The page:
My parents own interests were running out of space, too. My father’s woodworking and my mother’s new involvement, in the world of clay, were spilling out of the utility room and into the kitchen. So, my parents took the plunge. Together they sketched out a plan to expand our home to make enough room for our wild tribe, and enough for all the different things we did. An architect made their dreams into plans and the bank gave the go ahead. My parents found builders, the highly recommended Radovini Brothers. These young men accepted the job, but warned that, in the middle of it, they’d be taking off for two weeks for a long planned family reunion. As long as the project was enclosed before they left, and then finished before the end of the summer, my parents didn’t mind. How could they? They understood family.

It was high theater for us. It was summer and we were off school so we could watch. They were doubling the size of our house, there was digging, with its piles of dirt and concrete, and finally, The Radovinis arrived. We loved them. They were five brothers with mops of dark hair and sun-bronzed skin. They worked shirtless. The neighbor women came to watch. The Radovinis worked and laughed and sang—sometimes opera, sometimes Italian folk tunes. The brothers harmonized, in their songs and in the rhythms of their work. They brought enormous lunches, which they unpacked from coolers with great ceremony. Food was important. They ate with great gusto, the jokes and ribbing continuing between bites.

It was like being visited by the circus. They were as charmed by us as we were by them, a string of blond towheads, following their every move like puppies, soaking in the aroma of pine boards, and watching the building take shape.

Our house grew by the day—faster even than we’d been told to expect. These men loved their work, and loved showing off their skills. Our jaws hung slack as we watched the drawings from the plans take shape in the air. It was a two-story addition and they were fearless—walking out on the thinnest of planks, twenty feet in the air, tossing up tools to the outstretched and ready hands of trapeze-artist framers. We tipped our heads back and shielded our eyes from the summer sun with cupped hands, to watch. How lucky we were to have found such tradesmen! As the time for their scheduled vacation approached, they worked long hours, determined to frame and sheath the structure before their trip—as promised.

The oldest brother approached my father. Were we happy with the work? Of course! Sheepishly, he requested that my parents advance the full contract price. The brothers were traveling across Canada for their reunion and wanted a “safety reserve.” My parents, thrilled with their work, were happy to oblige. Hell, they’d have adopted them if they could.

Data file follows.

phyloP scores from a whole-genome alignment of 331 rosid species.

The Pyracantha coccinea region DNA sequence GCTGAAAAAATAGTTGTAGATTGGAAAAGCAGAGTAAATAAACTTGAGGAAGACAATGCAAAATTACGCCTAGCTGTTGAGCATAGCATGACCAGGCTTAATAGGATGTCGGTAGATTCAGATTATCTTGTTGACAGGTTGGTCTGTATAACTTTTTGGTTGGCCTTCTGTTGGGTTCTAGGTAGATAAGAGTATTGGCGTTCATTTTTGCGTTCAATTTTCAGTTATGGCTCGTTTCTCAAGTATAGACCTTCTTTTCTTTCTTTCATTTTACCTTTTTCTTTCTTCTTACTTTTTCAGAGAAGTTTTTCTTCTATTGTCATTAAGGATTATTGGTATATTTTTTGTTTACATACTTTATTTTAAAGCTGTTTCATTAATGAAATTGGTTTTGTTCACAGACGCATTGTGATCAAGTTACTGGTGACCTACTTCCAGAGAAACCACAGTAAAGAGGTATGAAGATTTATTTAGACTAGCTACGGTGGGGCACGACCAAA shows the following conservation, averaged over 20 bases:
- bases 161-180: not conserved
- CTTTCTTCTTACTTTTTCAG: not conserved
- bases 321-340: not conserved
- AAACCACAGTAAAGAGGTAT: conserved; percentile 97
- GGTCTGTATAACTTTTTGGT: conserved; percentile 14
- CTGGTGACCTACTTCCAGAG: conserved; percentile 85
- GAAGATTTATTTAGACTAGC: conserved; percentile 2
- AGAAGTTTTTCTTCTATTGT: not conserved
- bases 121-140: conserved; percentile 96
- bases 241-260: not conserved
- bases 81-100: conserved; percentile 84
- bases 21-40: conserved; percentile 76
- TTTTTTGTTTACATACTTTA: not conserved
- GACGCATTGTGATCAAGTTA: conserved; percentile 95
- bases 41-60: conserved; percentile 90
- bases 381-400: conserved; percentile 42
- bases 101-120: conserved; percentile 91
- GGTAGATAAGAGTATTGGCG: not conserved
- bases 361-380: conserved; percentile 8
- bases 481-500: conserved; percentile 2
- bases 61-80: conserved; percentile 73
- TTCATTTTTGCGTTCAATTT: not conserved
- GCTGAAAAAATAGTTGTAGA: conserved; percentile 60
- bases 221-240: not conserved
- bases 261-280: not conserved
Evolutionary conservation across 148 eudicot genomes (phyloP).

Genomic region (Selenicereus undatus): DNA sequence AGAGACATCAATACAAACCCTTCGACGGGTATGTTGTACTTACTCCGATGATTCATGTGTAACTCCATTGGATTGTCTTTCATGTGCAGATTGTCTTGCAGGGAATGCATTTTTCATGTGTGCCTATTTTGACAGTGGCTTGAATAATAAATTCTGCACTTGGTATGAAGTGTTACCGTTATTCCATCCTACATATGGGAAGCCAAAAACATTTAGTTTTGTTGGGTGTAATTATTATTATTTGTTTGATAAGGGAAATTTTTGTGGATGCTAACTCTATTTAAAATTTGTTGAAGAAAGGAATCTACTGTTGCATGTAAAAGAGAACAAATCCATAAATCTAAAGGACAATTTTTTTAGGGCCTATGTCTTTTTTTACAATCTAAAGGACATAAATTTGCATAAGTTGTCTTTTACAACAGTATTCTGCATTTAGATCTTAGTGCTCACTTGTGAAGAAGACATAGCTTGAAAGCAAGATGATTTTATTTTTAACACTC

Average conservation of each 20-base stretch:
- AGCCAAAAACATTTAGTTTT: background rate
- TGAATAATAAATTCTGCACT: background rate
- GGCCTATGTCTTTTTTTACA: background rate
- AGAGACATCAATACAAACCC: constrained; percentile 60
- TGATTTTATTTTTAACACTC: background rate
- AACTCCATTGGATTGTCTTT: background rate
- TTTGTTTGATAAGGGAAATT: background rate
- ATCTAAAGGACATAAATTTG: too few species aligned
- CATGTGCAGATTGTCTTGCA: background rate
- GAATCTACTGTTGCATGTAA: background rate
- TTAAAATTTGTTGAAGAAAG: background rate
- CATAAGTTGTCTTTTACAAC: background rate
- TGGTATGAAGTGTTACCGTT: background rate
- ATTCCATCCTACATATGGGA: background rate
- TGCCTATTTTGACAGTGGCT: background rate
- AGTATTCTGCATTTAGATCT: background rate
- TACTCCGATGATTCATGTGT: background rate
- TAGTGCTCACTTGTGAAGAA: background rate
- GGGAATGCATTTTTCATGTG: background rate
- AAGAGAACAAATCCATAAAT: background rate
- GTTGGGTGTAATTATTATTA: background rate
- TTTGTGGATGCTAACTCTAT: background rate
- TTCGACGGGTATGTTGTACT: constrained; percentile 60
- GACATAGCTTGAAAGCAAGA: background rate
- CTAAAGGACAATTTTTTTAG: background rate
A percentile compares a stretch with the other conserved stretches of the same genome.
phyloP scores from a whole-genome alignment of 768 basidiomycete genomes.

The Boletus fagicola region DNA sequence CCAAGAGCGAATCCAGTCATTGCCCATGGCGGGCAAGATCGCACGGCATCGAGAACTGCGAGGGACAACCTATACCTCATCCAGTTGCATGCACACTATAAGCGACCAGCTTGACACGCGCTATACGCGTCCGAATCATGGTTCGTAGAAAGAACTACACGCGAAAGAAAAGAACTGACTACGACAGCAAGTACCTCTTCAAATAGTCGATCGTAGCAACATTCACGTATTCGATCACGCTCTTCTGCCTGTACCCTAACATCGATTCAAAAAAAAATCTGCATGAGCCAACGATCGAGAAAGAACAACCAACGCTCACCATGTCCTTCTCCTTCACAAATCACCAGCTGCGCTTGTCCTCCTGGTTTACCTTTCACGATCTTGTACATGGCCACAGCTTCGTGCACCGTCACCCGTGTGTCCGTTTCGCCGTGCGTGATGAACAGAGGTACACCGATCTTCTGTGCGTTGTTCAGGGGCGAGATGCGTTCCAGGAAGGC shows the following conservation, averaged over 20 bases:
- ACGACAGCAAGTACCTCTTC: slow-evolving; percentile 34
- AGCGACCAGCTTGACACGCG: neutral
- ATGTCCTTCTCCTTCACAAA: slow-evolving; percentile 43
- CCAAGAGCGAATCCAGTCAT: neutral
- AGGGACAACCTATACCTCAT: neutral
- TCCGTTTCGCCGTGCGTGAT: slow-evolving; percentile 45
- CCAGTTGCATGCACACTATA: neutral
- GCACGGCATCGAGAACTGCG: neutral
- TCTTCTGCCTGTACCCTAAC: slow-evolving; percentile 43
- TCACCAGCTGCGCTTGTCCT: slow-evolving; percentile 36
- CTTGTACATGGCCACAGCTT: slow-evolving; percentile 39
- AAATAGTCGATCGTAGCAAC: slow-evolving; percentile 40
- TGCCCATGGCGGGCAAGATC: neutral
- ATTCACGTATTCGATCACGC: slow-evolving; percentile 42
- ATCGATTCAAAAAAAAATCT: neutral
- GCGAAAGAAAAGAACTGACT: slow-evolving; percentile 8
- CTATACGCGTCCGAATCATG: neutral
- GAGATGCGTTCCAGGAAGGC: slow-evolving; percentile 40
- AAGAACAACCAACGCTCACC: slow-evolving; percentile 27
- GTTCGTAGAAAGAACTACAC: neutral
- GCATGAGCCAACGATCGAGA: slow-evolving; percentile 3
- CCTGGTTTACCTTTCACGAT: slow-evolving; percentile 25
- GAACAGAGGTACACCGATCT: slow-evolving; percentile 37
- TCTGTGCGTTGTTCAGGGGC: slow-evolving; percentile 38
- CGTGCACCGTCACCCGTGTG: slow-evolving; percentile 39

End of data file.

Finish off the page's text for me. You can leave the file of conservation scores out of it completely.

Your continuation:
In their absence, we clamored over the new addition like squirrels. We collected nails and pieces of scrap wood—which we hammered into odd towers. When parents weren’t watching, we walked on the skinny joists, high above what would be our new garage. It was all so exciting–we could hardly wait for their return.

My father broke the news at dinner one night. We knew that something was up. My mother’s face was puffed and red. There’d been an accident. The Radovinis, they were going over the mountains—with most of the family riding in a travel trailer. A passing car clipped their trailer and forced it, and its tethered truck, over the edge. Four of them had been killed, along with their wives and children. The surviving brother would never walk again. With him, all that remained of this vibrant family was the elderly grandmother and an infant child, who’d remained home. The singing and laughing, gone.

My parents never mentioned the money. And, from that day, we became builders. My dad rolled up his sleeves and learned. His weekends became building time. We were his cadre of conscripted workers, little fingers stuffing insulation around windows, holding the end of the measuring tape and carrying tools and supplies. He learned wiring and plumbing and tiling (Oh My!) So did we. He harnessed his intense fear of heights to finish the roof and upper walls. We learned to put our fears in context. Money was tight, but skills we could learn. We became a family that built what we needed. We never shied from what willing hands could perform. It took my parents, and us, ten years to finish, but it was done, and done well.

That continues to today—not a professional builder in the bunch, but my siblings, mostly girls, are not strangers to the working end of a hammer. The Radovinis came into our lives nearly five decades ago. Right now, I am poised at the largest project of my adult life—my husband and I are building a home. As I wrote this, the concrete truck arrived to pour the footings.

 

Pouring Footings

Pouring Footings

In my minds eye, I can see the Radovinis, perched, straddling the skeletal ribs of our new roof, drinking ice water from re-filled Coca-Cola bottles. They chug it down and pour the rest over their heads, laughing and working in the summer’s heat.